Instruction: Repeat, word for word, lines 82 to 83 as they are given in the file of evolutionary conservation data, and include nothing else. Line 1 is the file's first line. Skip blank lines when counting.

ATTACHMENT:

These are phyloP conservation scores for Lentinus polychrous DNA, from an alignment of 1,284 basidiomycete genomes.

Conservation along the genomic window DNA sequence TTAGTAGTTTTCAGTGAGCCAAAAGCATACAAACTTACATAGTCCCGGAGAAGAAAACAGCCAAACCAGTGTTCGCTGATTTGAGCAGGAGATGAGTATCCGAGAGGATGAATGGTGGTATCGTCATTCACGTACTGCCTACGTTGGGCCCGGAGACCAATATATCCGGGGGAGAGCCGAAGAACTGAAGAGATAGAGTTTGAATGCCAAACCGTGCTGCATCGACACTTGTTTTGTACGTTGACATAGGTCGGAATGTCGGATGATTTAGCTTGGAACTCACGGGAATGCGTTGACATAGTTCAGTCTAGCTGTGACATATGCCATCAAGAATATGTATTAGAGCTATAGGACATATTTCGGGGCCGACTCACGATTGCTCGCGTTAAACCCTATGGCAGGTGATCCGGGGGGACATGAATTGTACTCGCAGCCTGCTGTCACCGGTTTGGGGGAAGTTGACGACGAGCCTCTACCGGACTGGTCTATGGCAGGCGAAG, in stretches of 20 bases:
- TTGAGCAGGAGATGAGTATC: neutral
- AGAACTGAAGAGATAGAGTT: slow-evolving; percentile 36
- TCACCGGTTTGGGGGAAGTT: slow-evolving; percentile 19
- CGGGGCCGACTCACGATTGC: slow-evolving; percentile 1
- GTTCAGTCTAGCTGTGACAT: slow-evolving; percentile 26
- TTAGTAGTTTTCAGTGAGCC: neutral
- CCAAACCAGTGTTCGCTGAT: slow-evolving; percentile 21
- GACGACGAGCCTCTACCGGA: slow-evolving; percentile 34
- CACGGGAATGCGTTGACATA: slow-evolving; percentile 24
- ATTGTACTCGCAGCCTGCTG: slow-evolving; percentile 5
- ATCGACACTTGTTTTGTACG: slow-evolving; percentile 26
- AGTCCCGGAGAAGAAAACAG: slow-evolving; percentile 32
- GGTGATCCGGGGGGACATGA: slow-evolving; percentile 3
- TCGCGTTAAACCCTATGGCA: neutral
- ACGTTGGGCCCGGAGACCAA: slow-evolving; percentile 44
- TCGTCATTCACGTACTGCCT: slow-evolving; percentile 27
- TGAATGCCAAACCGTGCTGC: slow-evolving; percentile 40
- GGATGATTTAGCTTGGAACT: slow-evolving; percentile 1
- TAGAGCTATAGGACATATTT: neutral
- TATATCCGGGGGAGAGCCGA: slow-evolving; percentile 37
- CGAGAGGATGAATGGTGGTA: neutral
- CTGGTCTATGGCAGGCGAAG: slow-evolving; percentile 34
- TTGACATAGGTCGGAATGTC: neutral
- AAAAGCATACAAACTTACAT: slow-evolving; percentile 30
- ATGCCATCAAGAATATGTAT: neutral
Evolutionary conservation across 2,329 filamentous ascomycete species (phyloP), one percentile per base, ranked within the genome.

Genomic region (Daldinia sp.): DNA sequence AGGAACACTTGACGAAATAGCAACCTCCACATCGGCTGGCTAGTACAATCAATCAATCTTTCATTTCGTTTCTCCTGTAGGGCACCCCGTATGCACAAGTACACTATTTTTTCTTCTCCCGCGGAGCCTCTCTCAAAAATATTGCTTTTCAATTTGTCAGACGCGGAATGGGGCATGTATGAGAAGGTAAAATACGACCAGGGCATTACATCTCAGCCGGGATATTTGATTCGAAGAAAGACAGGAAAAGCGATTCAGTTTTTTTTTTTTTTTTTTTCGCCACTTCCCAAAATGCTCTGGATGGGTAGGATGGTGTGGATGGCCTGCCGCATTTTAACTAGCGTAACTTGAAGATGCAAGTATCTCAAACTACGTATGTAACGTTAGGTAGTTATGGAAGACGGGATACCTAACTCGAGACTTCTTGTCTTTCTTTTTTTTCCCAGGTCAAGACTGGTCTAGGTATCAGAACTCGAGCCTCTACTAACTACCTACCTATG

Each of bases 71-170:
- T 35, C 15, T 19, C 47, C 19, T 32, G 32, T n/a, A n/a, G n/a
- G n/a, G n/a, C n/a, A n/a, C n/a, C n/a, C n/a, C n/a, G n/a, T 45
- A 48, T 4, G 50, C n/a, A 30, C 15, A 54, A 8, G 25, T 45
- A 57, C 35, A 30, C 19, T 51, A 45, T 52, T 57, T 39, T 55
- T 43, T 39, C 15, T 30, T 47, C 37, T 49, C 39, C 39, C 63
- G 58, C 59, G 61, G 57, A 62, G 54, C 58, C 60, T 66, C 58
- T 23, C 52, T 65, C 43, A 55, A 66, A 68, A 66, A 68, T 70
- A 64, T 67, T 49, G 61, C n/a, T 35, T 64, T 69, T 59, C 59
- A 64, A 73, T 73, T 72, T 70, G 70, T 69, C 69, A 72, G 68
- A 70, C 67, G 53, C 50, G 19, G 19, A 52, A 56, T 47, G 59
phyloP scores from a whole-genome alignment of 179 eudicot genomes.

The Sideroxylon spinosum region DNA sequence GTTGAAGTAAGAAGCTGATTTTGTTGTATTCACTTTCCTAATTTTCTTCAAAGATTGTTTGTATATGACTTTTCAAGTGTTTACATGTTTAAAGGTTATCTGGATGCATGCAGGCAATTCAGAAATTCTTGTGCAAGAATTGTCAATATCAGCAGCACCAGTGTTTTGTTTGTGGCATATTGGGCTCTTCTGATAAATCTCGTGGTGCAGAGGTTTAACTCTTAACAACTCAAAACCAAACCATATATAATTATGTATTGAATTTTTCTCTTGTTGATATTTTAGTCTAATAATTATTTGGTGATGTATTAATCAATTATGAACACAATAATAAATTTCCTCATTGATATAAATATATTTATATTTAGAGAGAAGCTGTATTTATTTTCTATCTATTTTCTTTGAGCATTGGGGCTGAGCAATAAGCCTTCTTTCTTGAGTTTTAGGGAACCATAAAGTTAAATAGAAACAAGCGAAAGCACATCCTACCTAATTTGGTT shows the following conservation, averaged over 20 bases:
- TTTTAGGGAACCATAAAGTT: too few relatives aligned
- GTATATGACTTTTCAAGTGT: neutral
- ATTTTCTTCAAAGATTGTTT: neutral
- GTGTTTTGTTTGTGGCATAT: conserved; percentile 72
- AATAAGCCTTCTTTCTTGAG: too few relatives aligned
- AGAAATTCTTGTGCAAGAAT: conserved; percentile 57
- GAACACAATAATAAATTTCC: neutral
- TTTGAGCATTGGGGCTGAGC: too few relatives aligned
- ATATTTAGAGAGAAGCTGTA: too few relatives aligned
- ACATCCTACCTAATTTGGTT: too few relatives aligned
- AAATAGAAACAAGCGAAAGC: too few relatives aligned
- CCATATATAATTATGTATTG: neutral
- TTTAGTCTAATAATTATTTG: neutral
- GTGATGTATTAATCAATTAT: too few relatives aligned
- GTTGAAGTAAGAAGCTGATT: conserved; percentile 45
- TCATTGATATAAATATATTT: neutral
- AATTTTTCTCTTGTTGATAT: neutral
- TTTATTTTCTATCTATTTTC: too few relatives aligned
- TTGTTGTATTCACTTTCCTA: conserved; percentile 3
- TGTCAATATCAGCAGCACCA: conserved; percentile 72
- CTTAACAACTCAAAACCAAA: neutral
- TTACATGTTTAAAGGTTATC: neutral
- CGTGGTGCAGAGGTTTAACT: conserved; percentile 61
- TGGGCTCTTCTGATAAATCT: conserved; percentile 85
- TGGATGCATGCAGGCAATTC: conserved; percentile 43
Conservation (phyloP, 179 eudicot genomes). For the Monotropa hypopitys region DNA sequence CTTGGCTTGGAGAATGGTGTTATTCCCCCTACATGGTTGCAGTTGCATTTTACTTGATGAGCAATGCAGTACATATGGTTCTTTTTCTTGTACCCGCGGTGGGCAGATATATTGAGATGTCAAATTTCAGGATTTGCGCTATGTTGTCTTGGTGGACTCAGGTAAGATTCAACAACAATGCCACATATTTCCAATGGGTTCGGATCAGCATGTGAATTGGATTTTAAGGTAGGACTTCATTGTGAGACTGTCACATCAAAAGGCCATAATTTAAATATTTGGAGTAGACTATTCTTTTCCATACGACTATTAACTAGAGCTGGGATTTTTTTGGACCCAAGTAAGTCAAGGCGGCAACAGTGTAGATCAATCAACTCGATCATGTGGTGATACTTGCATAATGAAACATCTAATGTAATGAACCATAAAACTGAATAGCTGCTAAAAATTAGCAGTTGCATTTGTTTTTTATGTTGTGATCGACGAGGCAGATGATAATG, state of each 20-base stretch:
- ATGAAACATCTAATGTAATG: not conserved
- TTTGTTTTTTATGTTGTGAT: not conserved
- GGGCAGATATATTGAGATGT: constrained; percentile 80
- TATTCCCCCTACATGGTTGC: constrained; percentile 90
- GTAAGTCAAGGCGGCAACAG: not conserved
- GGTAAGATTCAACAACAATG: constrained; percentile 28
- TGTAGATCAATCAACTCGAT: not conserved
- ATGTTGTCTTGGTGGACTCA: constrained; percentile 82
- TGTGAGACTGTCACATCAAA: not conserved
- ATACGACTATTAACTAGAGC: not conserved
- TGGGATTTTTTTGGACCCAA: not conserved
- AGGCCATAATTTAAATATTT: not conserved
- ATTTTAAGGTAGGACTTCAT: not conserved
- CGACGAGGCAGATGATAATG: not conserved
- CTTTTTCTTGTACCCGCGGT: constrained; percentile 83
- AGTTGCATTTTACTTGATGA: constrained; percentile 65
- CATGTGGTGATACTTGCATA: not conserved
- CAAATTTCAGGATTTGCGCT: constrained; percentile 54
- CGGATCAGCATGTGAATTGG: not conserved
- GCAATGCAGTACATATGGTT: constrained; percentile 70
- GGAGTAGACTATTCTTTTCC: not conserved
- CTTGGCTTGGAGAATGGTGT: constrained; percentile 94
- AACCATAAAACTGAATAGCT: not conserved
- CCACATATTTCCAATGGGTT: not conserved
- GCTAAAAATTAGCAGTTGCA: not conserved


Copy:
- CGACGAGGCAGATGATAATG: not conserved
- CTTTTTCTTGTACCCGCGGT: constrained; percentile 83